Like spiders, sea gulls and centipedes, snakes face many obstacles to burnishing their reputation.

For many people, their bad image starts with the story of Adam and Eve and the evil snake in the Bible. And there are plenty of horror movies with giant pythons or anacondas. Even the way they move -- slithering -- conveys sneakiness and untrustworthiness.

But Mike McCaffrey hopes to be a counterforce. At the Hidden Pond Nature Center in Springfield, where he is assistant manager, he tries to change dislike into tolerance. He admires how streamlined they look. No, he says, they won't chase you. They are part of the balance of nature, he points out, helping to keep even less desirable species in check.

"Having respect for snakes is a good thing," he said. "Having the attitude of 'Kill every snake you see' is a bad attitude. It results in more mice. Snakes are better than cats at killing mice."

This is a good time of year to look -- and look out -- for snakes. They are active in the warm months, and some could be seeking mates right now. They are more likely to be in your back yard than you might think. There are snakes that like garages and sheds, snakes that burrow into mulch and leaf litter, and snakes that thrive in piles of wood and in rock walls.

Snakes need food and habitat, though, and if you eliminate those, you reduce the likelihood of having snakes, he said. That means getting rid of wood piles, heavy mulch, stacked rocks or high grass and sealing up building openings. Unless you want snakes.

McCaffrey picked up a baby black rat snake from a display case. It flicked its tongue, which is the snake's strongest sensory organ, the one that tells it whether a warmblooded creature is nearby. Its black skin was covered with white diagonal patches.

Born last fall, it will be an adult in a year. As they grow older and longer -- some reaching eight feet, although that is unusual -- the white patches fade. Their teeth, which curve backward, are designed to grip their prey, so a bite can hurt, but it is not venomous.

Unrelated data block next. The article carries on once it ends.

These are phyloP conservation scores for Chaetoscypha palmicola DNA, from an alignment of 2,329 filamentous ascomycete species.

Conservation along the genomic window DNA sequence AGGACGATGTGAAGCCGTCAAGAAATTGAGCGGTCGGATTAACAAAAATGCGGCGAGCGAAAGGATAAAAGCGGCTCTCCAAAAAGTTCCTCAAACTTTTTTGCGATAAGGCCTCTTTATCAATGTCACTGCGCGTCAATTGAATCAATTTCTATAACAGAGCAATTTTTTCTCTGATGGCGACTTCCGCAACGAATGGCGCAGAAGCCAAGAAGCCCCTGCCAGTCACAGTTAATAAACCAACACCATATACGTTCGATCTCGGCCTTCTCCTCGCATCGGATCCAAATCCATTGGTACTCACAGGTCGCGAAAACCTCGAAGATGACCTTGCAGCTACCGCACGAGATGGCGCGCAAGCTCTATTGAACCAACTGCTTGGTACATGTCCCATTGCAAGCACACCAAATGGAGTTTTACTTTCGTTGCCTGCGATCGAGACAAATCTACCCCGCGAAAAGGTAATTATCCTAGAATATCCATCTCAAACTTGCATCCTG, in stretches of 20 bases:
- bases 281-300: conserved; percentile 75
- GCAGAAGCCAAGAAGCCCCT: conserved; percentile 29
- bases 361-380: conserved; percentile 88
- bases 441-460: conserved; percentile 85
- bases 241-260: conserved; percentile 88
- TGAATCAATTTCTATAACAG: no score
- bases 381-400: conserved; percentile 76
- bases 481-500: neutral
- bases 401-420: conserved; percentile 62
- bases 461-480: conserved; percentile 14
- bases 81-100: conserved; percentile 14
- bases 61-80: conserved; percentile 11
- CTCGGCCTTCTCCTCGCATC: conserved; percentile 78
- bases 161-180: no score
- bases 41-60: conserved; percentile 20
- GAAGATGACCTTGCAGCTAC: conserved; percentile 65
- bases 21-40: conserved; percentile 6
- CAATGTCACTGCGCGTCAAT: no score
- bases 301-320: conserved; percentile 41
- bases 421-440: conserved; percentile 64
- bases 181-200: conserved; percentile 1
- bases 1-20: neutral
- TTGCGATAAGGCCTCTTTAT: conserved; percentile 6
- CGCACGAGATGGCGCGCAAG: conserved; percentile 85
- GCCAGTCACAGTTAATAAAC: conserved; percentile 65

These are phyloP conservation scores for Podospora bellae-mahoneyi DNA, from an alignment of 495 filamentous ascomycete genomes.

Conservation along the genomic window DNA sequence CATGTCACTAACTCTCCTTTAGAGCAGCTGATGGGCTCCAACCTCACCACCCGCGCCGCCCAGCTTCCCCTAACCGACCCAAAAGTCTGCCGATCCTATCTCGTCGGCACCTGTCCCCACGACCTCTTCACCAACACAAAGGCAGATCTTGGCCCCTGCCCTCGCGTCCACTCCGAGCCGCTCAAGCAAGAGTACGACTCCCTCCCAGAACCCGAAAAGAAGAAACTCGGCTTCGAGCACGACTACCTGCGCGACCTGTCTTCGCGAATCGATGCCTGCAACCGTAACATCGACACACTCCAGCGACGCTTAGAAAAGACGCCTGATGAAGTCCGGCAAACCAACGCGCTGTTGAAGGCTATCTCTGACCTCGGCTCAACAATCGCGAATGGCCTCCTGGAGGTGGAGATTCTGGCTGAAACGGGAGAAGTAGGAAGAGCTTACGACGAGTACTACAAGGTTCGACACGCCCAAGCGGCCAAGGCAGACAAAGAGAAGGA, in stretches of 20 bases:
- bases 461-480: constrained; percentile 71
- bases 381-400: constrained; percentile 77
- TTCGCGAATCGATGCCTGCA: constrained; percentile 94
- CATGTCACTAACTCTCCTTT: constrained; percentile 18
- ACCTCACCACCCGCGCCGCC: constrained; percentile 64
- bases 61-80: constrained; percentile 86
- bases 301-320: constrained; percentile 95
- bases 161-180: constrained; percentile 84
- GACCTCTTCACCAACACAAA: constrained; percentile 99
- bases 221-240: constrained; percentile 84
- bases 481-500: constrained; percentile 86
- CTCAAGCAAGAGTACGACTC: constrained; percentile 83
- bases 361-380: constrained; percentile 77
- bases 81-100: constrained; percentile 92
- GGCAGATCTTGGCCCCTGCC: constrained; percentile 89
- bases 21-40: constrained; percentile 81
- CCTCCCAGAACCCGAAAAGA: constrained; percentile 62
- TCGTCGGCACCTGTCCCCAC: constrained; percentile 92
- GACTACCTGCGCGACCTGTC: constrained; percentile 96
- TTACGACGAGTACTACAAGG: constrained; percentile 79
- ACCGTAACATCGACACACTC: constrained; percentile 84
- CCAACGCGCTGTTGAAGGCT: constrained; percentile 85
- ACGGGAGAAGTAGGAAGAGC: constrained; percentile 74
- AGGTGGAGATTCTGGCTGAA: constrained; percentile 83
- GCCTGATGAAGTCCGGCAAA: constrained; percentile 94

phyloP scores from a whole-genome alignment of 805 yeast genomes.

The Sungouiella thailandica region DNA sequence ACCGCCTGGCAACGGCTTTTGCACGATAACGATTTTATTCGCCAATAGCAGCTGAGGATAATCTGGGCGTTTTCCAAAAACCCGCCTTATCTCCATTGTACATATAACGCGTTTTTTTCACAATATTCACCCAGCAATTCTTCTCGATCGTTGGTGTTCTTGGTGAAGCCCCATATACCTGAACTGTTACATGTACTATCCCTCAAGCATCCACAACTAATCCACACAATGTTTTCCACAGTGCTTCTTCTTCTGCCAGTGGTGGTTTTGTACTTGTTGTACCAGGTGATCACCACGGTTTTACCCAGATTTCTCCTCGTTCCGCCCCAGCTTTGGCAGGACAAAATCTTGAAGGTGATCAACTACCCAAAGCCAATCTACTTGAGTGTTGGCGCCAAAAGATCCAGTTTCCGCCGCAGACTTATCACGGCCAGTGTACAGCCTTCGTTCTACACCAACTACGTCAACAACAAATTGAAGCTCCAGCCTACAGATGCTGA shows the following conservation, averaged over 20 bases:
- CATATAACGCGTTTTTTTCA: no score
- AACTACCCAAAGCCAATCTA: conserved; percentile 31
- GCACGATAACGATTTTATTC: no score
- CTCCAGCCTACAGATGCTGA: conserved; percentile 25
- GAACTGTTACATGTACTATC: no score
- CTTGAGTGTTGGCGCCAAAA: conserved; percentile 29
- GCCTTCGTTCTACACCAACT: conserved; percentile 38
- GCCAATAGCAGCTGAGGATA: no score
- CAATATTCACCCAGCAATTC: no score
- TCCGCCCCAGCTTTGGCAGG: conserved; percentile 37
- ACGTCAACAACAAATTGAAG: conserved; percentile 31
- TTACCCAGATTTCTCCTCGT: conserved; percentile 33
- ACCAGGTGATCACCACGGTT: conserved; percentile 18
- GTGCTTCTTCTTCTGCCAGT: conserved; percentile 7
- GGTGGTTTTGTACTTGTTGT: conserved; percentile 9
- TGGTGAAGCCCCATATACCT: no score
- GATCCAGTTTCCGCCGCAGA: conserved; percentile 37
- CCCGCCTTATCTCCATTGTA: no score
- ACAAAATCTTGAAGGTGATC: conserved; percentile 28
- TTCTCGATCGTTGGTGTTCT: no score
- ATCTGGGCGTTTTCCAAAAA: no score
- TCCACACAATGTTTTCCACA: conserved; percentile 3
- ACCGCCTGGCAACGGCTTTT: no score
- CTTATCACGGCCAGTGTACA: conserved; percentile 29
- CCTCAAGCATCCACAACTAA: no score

"These are the snakes that people see most often," he said. "Juvenile black rats are often brought in dead by people who catch them and think they have a baby copperhead."

In recent years, as the area's immigrant population has grown, McCaffrey has encountered more people who fear black snakes because similar-looking creatures in their homelands are dangerous. The same mistake happens with the local green snake, a harmless variety that to some people from Africa looks like a snake they know to be poisonous.

Black rat snakes like to shimmy up trees during the day, and they go after birds and their eggs. (People with bird feeders, McCaffrey said, should keep this in mind.) In addition to mice, they will eat bigger rodents. Once, McCaffrey found one that had taken down a chipmunk. They kill their prey by squeezing it. Other snakes in this area specialize in catching worms, grubs and bugs, or frogs and salamanders.

At night, black rat snakes come back to the ground to avoid the hawks and owls that enjoy them as a meal. They are also a favorite prey of foxes.

"Foxes use snakes to train their pups how to kill," McCaffrey said. "They bring the snake back alive and have their pups hunt them."

Although most snakes in this area are not poisonous, some are. Copperheads, with a triangular head and butterfly- or hourglass-shaped patterns on their skin, can show up in the back yard, especially outside the Capital Beltway. The timber rattlesnake can live in some of the region's more rural areas. The good news is that cottonmouths, often called water moccasins, do not live this far north.

McCaffrey's attitude when he sees a snake he knows to be dangerous is to keep a respectful distance: "You don't push them," he said, "and they don't push you."

-- D'Vera Cohn

University of Richmond ecologist Joseph Mitchell holds a black rat snake, which kills by squeezing prey.